Spring feels like winter these days. The seasons have seemed to confuse one another. Winter blues have made their mark on spring. Staggering statistics rise with more bad news. It feels as if the new day brings old news. Rinse and repeat. Although professors, administrators and faculty continue to lend kindly to the comfort of us as students, there is no faking it–we are all scared. We are all unsure. No one knows exactly when this whole nightmare will end, when days will be sunny with real sun again, and when winter will stay out of spring’s business. Summer’s shining glory has been interrupted by this COVID-19 haze. We are all asking, together as one, when days will feel warm again.
In the meantime, the human race has learned a bit more about the need for community, human interaction and the danger in isolation. Story on top of story, we come to find people longing for one another, deeply moved by the dissatisfaction that social media brings. It is quite intriguing how things have changed. One estimate in calculating the future after the Coronavirus passes, would be to say that upon returning to civilization people might keep their eyes on one another rather than their electronic devices. Will the problem of “phone face” minimize?
Another hypothesis relating to post-Coronavirus days, would be to say the majority of people who are spending these months alone will look back on the days as one big “blur.” This can happen when one experiences a traumatic event, as well as multiple anticlimactic days in a row.
In this case, if your season of quarantine was blurred out of your memory later on, the question is: What would you want to remember? Are there little things that bring joy in the ultra-mundane? Are you experiencing moments of laughter, running or playing like a child again? Have you learned something new? Have you developed an interest in something that has surprised you? Have you had an awkward video call? Among all of these ups and downs, there surely has to be one thing worth remembering. In the longing for one another, in recognizing that social media can only satisfy the human mind so much, we must acknowledge the good things. It is good that we are made for each other. It is good that we are made to be in community. It is good that we can pick a flower from the day that winter is invading spring and call it something good to remember.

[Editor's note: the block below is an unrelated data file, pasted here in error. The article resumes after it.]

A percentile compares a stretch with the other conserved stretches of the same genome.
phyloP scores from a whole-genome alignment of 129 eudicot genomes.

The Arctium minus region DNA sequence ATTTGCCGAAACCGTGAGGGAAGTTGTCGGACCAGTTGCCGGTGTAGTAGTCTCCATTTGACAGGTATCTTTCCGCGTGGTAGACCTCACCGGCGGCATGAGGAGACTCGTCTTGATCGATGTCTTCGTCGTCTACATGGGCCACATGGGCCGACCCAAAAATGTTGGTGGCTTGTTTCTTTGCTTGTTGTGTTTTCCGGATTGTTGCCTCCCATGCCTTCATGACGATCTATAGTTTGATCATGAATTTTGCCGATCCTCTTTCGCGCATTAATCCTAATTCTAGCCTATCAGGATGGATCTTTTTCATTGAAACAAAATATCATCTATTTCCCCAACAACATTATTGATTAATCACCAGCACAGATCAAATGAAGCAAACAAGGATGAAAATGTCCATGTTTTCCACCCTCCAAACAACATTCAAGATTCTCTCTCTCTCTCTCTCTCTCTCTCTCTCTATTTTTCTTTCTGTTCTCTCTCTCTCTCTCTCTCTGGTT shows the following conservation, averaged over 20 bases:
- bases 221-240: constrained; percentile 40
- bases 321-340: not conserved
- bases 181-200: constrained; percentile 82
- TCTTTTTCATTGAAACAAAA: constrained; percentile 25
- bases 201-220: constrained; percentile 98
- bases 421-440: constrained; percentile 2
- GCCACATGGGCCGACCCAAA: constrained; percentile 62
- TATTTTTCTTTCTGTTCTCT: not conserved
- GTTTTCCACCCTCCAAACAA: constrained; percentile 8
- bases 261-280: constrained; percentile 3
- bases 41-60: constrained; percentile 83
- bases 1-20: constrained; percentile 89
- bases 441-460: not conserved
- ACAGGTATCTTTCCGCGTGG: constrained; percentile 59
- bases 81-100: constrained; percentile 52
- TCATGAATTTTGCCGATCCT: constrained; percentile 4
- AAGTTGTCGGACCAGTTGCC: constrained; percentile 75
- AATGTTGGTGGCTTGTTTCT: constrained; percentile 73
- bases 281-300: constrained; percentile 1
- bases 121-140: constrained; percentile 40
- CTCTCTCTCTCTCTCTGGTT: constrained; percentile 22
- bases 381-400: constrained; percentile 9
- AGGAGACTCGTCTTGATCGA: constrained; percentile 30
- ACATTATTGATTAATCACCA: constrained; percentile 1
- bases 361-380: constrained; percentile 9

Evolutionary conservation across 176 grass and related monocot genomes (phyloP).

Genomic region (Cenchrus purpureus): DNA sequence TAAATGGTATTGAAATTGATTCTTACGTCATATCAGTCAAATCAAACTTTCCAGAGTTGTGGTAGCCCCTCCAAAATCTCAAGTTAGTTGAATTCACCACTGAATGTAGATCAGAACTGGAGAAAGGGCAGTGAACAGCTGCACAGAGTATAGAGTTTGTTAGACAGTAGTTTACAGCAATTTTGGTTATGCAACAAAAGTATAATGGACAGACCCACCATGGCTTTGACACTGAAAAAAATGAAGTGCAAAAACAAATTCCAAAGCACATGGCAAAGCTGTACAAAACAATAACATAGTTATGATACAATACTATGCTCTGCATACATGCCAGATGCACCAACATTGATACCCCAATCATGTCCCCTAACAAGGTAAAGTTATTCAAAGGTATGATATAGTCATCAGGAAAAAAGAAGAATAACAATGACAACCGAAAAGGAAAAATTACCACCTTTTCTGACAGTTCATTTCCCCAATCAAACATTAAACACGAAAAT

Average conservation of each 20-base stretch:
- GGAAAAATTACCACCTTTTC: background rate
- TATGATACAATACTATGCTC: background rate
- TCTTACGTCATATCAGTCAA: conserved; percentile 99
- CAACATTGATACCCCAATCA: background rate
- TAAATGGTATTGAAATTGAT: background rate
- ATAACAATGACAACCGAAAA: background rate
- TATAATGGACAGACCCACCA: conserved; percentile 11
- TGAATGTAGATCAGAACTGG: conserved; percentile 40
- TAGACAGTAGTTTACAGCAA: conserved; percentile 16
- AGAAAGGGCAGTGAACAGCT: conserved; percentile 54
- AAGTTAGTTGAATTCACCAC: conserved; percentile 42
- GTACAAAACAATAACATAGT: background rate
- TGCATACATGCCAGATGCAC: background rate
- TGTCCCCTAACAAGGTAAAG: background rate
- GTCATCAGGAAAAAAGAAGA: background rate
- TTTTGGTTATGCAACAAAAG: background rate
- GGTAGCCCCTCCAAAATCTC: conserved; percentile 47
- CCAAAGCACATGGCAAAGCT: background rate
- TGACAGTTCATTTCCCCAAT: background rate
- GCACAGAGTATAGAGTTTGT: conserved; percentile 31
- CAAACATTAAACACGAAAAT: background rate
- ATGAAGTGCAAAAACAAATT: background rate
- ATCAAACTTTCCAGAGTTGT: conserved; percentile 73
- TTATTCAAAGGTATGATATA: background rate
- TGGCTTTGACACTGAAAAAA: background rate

Quarantine and social distancing have been shared burdens here at Hope College and around the globe. We are with each other in mourning. We are beside each other in the efforts of celebrating the smallest of things. All of it together will be something to remember. Winter will pass. The sun will shine in all of its glimmer and glory once more.
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